aquarium than without one. Although there was a trend to significance, the power analysis
indicates that the small effect size will not become statistically significant until a study at least
twice as large as this one is performed. A study twice as large would have a power of 77% (at
alpha = 0.05).
Discussion and Conclusions
Preliminary analysis showed no statistically significant difference on any of the
dependent variables between the aquarium and control conditions. A marginally significant
difference at p = 0.08 was found for anxiety level assessed by visual analog scale. Based on a
power analysis, increased numbers of observations were collected for anxiety. The results
confirmed the trend toward differences (p = 0.08) in anxiety between the aquarium and control
conditions. The trend was toward lower anxiety levels in the aquarium condition. It is important
to note that while the total number of observations was increased to 300 (subjects = 42), the
number of observations included in the analyses was limited to 213, the number of observations
for the 30 subjects who received both conditions. Not all subjects received both conditions
because of the limited number of available holding rooms (n = 4), to which patients had to be
assigned as they arrived for treatment. Since this study was conducted in an active clinical
setting, treatment could not be delayed to accommodate the study. Therefore the targeted number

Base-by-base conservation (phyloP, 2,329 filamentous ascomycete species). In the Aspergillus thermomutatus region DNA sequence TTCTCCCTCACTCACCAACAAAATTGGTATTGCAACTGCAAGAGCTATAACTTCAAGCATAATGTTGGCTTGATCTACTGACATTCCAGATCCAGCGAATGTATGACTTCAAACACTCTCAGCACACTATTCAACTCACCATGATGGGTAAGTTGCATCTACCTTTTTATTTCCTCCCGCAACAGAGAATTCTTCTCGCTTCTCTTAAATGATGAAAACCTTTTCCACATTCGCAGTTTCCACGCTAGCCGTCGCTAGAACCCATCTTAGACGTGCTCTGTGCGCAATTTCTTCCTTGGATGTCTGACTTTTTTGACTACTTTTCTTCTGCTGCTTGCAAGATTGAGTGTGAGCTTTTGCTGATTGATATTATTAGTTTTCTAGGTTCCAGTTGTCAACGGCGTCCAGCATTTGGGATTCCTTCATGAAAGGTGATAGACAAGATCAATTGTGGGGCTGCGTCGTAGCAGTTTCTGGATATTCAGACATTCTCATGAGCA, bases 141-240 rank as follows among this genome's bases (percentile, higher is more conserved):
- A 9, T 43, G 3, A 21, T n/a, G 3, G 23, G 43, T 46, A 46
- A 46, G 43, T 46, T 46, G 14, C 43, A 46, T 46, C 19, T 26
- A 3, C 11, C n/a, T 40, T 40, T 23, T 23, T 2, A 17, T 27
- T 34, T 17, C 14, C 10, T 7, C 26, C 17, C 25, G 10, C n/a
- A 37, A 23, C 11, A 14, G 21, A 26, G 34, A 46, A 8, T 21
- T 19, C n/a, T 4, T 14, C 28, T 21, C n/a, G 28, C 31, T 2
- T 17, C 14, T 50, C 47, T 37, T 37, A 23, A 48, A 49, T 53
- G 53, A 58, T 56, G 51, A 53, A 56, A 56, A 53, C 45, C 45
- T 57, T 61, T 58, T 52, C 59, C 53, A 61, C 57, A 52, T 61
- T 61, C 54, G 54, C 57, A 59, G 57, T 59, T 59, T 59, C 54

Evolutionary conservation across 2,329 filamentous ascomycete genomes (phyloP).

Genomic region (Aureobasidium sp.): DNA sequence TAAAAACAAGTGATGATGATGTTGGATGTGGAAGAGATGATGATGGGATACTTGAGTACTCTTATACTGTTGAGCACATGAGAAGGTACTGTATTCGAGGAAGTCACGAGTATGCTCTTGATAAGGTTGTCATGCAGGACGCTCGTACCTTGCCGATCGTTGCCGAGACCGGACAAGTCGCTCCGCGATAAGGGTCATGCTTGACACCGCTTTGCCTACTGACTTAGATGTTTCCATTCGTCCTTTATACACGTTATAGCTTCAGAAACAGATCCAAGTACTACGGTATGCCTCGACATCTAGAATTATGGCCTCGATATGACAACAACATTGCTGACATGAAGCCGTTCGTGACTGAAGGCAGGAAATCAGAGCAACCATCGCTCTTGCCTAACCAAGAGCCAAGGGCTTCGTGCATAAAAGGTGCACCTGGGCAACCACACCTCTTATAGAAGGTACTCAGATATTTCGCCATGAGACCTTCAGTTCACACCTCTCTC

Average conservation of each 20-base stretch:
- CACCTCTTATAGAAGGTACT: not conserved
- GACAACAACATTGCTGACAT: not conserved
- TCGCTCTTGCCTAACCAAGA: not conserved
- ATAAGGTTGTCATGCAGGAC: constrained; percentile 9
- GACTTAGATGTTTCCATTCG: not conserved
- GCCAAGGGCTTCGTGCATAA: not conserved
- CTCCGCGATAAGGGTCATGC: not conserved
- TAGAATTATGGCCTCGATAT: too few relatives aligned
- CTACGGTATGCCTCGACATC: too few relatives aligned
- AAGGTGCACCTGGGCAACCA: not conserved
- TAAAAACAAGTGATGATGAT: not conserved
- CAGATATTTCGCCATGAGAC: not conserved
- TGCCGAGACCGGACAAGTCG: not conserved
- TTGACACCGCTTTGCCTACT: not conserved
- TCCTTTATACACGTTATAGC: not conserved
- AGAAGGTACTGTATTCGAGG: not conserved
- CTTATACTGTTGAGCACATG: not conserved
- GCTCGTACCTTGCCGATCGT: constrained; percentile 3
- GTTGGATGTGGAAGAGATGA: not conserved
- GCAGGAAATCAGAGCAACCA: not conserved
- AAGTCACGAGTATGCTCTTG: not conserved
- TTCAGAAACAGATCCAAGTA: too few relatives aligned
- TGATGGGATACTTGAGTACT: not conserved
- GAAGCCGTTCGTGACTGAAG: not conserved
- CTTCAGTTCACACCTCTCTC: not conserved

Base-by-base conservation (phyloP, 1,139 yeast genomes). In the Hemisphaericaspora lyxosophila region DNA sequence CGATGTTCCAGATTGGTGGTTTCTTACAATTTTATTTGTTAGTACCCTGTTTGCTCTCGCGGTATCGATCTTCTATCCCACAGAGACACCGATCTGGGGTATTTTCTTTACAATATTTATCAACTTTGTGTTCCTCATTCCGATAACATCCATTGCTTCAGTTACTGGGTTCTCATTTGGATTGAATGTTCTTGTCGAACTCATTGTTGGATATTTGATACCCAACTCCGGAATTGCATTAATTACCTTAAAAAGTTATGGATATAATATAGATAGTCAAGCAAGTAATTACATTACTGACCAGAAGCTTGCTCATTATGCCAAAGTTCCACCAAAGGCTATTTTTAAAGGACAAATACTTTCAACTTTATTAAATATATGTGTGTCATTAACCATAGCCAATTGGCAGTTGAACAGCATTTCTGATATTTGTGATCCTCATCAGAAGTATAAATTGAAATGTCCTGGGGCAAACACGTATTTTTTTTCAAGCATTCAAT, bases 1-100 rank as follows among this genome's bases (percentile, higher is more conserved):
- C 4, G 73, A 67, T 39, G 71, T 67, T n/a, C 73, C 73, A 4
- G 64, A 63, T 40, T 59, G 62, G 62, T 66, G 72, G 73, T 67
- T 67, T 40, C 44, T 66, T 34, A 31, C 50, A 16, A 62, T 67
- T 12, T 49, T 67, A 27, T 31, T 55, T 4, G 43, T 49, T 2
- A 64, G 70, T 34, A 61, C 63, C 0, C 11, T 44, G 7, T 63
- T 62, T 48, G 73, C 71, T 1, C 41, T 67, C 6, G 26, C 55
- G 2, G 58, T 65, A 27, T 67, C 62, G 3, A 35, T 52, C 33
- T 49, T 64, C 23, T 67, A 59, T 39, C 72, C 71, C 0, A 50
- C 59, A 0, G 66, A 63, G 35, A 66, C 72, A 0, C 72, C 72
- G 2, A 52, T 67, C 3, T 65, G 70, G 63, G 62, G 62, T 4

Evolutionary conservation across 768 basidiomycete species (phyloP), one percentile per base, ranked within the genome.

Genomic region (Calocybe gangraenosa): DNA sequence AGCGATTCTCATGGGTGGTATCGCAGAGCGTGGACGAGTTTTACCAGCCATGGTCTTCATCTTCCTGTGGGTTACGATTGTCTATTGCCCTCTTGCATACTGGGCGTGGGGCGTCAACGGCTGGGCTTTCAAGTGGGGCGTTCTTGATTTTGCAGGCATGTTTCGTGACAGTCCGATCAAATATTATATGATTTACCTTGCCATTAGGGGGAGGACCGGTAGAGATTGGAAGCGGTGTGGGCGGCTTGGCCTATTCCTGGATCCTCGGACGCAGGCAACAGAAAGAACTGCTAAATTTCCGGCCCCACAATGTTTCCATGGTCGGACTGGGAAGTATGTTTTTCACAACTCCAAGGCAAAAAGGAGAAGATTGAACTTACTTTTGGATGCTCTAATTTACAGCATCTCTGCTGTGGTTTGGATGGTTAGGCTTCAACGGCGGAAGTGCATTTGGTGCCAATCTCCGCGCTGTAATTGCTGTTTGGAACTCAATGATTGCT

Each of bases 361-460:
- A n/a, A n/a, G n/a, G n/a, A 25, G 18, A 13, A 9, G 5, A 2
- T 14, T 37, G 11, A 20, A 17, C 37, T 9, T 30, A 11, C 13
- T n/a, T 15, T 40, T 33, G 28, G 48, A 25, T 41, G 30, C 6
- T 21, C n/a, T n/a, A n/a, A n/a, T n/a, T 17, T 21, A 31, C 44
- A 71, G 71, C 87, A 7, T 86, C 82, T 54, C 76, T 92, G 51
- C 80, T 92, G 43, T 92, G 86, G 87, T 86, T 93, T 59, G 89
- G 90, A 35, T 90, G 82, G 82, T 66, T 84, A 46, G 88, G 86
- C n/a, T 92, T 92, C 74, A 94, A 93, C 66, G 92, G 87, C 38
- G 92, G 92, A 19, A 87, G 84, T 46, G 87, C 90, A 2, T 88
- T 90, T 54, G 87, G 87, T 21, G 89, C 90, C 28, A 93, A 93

of observations based on the initial power analysis was not reached (213 observations compared
to 282 indicated by the power analysis). Because of the small effect size, the negative findings
Presence of Aquariums 8
of the current study are inconclusive. Power analysis indicates that a study at least twice as large
as the current one is needed for the small effect size to reach statistical significance. In light of
the confirmed trend toward reduced anxiety, further studies with larger subject numbers are
In addition to the study limitation of sample size, subjects were not randomly selected
and caution should therefore be used in generalizing these findings to other psychiatric
populations. Finally, while standard measurements were used to score the visual analog scales,
the researcher performing the measurements was not blind to the conditions. In an attempt to
minimize bias, a random sample of scales was rescored with 100% agreement.
Similar to the results reported by Katcher, Segal, and Beck (1984), blood pressure and
heart rate were not significantly different for the aquarium and control conditions. The presence
of an aquarium was not associated with reduced physiological measures of anxiety in patients
waiting for ECT. However, unlike the earlier Katcher study, patients in this study were not